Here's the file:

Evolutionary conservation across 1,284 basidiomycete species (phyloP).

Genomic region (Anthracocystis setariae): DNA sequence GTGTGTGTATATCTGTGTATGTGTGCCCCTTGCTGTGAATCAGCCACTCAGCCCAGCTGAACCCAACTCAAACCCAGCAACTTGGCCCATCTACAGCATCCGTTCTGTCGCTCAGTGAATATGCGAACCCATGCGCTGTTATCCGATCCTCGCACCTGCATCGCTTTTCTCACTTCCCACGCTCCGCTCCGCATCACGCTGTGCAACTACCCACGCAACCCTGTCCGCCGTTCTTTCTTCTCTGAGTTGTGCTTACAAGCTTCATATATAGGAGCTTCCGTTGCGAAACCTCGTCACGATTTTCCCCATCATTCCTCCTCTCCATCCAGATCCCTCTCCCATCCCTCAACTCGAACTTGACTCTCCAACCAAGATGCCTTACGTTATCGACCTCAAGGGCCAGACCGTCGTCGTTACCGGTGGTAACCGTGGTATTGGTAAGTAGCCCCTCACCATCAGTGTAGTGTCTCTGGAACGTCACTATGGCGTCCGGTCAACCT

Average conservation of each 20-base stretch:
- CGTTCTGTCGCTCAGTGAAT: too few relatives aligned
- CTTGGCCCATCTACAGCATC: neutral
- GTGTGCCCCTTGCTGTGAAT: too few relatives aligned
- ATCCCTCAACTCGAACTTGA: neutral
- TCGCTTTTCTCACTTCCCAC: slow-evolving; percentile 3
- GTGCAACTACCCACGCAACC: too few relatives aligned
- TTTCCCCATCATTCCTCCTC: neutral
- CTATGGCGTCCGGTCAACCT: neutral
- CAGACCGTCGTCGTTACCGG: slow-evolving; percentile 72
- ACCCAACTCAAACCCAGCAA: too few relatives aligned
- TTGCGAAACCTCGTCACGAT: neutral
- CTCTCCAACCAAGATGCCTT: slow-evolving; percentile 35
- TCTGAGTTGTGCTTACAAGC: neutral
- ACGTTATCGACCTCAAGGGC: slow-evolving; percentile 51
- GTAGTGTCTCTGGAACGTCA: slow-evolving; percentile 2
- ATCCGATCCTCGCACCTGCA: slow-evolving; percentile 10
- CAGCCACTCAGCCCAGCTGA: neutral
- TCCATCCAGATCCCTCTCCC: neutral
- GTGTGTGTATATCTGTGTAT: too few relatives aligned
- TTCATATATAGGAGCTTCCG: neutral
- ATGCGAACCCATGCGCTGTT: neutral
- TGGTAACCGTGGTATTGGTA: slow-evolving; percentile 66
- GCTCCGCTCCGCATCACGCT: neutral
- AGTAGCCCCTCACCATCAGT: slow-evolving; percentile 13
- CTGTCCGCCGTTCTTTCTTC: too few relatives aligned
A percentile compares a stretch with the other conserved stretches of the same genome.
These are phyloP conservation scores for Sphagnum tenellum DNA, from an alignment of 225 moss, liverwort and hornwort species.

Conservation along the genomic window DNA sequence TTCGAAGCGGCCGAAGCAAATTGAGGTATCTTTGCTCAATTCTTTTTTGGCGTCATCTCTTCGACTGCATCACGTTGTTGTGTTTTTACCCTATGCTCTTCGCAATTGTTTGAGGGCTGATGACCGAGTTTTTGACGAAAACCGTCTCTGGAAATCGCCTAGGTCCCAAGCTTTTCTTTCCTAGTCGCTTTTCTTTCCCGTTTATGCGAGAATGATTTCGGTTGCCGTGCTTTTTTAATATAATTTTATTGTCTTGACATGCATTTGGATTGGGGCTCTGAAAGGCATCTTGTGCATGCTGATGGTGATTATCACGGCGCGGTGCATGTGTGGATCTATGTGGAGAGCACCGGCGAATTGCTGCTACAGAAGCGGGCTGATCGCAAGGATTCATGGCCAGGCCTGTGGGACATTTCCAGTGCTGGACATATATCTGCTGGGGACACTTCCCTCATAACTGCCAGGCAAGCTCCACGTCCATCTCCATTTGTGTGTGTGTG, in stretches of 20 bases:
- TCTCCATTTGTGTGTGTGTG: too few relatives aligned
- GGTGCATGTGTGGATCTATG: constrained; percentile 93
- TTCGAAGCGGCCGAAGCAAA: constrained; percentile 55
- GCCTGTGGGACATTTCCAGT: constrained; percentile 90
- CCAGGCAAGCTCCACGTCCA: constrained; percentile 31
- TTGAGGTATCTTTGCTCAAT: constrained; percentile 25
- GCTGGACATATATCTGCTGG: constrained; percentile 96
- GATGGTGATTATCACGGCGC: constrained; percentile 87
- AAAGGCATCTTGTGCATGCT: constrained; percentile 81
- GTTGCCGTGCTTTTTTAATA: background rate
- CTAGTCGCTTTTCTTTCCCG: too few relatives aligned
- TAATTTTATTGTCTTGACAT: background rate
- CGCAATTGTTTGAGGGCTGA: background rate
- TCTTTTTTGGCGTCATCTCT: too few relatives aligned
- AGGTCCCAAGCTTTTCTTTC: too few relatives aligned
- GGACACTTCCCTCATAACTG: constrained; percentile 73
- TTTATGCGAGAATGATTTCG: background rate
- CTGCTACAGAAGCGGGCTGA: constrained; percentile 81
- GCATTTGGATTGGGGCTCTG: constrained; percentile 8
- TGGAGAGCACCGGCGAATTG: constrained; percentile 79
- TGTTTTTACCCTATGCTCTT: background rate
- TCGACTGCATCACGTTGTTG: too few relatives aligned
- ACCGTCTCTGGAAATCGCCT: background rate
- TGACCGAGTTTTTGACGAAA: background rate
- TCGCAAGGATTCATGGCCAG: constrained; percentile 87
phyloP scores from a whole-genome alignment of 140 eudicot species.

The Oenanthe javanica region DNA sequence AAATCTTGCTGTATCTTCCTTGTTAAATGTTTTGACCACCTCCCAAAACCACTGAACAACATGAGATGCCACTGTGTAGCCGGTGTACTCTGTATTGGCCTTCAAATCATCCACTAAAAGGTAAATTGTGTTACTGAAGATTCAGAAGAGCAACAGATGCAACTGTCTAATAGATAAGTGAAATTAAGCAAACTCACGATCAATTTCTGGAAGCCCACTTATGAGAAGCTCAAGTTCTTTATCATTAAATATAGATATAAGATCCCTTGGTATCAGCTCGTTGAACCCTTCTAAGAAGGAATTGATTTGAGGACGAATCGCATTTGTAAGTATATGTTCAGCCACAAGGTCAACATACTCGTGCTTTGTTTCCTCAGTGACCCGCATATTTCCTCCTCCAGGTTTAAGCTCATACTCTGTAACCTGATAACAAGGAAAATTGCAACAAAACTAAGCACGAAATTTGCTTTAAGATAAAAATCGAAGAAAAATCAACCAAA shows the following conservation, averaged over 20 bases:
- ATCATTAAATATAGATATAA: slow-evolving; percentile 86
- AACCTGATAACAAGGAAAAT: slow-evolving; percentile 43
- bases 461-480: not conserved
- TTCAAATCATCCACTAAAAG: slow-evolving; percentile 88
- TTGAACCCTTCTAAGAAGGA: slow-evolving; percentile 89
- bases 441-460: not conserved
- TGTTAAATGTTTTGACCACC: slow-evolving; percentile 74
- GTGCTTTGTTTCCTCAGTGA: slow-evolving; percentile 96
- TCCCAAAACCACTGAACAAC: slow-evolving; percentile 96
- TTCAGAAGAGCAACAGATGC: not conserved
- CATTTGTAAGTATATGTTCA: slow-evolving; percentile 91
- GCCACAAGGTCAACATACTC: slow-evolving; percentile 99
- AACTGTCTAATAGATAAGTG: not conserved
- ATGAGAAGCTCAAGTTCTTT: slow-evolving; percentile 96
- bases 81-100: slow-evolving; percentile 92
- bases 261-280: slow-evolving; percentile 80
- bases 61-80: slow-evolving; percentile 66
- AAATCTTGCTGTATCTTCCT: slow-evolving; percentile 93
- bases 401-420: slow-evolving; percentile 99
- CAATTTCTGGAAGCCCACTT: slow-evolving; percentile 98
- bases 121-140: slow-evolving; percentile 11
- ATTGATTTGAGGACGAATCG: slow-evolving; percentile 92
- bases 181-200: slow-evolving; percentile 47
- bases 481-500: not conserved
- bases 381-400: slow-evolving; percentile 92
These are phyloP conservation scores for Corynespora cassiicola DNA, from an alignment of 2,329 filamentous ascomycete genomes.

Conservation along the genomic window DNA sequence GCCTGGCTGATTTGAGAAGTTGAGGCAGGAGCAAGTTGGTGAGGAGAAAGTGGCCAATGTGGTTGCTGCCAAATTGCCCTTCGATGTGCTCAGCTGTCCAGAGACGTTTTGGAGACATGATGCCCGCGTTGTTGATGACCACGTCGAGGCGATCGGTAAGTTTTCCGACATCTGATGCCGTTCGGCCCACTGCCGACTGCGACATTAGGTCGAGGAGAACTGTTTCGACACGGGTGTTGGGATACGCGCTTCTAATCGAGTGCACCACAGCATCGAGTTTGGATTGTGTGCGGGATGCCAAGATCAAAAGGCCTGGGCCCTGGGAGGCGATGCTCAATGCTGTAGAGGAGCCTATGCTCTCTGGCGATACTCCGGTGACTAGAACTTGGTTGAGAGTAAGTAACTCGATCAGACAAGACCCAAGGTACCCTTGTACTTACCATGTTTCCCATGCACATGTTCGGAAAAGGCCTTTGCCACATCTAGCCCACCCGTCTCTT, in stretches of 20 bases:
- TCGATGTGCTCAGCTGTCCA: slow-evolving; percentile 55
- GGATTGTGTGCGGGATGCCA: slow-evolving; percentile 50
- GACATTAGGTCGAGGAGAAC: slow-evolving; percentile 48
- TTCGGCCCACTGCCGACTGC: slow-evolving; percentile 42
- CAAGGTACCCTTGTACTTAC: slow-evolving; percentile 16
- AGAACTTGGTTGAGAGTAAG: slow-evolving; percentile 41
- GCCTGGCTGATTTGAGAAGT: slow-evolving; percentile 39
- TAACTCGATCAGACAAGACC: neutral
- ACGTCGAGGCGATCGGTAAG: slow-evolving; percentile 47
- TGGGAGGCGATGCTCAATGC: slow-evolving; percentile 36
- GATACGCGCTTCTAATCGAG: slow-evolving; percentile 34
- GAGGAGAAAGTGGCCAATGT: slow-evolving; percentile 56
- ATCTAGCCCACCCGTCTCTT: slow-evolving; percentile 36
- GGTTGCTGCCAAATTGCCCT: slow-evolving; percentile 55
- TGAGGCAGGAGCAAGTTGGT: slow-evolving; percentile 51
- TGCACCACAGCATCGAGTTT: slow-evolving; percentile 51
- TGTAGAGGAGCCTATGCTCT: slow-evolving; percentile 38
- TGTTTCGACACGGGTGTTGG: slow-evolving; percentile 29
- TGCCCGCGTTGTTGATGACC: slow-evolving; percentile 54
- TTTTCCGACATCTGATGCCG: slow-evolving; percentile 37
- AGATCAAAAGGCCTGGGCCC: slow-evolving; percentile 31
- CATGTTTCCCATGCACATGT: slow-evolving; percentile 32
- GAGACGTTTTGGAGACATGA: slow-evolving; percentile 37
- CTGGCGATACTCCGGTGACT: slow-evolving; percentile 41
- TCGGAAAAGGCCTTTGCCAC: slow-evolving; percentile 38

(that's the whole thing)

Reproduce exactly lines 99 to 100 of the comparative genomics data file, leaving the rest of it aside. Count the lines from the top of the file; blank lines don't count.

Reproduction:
- GGTTGCTGCCAAATTGCCCT: slow-evolving; percentile 55
- TGAGGCAGGAGCAAGTTGGT: slow-evolving; percentile 51